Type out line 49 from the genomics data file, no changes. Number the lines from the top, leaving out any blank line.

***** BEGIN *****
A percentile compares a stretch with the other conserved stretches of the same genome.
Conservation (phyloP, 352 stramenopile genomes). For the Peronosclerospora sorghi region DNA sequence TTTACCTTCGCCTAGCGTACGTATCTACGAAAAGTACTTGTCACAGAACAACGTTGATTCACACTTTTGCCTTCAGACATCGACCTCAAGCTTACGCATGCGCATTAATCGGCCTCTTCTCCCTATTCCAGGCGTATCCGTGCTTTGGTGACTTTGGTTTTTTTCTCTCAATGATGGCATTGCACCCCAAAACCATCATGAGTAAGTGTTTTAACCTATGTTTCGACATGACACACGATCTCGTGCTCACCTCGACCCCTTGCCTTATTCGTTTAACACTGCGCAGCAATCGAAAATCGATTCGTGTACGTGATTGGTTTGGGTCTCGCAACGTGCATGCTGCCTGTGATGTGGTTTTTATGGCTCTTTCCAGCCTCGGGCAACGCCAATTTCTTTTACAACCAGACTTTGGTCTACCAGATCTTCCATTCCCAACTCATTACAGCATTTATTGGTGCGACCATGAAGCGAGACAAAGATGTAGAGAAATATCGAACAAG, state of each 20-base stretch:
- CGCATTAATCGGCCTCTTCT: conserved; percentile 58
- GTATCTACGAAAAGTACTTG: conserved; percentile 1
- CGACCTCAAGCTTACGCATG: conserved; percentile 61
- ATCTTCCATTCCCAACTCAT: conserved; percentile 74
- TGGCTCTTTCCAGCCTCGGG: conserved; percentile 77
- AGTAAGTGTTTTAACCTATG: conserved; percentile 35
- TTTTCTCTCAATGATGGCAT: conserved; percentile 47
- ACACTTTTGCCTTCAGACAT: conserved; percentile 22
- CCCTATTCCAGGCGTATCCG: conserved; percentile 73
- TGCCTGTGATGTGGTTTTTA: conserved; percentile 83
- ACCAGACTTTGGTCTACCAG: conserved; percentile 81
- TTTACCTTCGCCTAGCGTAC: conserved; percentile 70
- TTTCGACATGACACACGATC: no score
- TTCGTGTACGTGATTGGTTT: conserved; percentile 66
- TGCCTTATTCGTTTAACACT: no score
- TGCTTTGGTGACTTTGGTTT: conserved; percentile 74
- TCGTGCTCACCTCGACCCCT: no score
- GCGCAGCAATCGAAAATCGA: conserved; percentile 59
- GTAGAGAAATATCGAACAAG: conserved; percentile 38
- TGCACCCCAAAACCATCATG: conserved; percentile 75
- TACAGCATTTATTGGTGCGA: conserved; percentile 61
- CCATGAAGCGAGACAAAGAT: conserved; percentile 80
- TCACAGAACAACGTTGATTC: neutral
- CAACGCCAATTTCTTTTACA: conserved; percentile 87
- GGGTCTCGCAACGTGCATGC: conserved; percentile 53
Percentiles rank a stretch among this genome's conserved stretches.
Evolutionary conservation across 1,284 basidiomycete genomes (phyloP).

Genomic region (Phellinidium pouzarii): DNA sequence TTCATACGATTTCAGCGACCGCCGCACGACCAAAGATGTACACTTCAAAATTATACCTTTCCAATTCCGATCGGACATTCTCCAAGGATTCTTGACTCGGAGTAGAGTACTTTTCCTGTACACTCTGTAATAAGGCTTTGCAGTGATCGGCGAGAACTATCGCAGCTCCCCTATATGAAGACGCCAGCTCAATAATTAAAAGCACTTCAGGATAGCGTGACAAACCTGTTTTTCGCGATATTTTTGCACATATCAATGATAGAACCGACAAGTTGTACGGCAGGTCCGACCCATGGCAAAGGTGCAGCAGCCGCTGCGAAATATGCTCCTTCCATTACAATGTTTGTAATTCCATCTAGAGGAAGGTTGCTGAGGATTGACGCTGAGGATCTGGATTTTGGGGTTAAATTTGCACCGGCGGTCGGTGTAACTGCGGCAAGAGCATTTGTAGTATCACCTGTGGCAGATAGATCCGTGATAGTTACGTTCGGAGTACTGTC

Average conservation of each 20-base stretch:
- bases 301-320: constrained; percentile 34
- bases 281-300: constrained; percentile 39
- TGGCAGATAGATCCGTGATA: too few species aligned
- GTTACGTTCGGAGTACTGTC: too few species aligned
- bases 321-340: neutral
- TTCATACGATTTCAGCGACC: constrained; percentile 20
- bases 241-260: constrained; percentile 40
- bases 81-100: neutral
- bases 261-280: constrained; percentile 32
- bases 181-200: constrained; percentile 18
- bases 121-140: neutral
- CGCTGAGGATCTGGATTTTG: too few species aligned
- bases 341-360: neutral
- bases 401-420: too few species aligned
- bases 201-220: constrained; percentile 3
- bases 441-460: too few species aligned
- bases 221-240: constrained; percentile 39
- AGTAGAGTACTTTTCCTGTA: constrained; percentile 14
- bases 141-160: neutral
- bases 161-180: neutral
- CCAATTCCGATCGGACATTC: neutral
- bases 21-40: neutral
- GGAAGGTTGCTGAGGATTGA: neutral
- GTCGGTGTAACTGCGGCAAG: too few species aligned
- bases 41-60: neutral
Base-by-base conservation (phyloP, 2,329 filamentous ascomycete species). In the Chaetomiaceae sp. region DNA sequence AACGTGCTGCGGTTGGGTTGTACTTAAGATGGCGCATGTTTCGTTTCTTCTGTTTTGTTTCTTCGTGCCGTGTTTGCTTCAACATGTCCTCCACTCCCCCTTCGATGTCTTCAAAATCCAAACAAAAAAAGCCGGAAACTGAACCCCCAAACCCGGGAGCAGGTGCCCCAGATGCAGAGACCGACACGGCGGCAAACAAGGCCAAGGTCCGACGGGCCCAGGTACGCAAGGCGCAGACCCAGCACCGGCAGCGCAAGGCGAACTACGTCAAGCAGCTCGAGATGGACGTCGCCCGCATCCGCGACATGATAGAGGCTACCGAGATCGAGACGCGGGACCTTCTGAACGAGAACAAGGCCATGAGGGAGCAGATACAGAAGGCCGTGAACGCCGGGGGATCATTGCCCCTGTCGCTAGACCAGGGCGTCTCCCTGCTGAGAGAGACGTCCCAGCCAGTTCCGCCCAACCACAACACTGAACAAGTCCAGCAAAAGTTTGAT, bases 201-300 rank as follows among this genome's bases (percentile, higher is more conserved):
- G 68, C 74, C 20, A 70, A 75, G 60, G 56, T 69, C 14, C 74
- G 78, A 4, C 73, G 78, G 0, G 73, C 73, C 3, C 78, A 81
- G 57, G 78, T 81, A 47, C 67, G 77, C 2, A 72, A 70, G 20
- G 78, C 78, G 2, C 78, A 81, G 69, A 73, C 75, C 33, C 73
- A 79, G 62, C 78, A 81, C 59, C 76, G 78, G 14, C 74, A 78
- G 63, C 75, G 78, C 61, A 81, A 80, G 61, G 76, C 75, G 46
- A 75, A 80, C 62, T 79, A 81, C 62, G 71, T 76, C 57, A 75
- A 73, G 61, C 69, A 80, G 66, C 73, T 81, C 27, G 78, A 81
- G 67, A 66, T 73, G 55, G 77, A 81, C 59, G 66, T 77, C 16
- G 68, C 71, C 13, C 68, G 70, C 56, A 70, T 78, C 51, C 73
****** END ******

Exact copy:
- AGTAGAGTACTTTTCCTGTA: constrained; percentile 14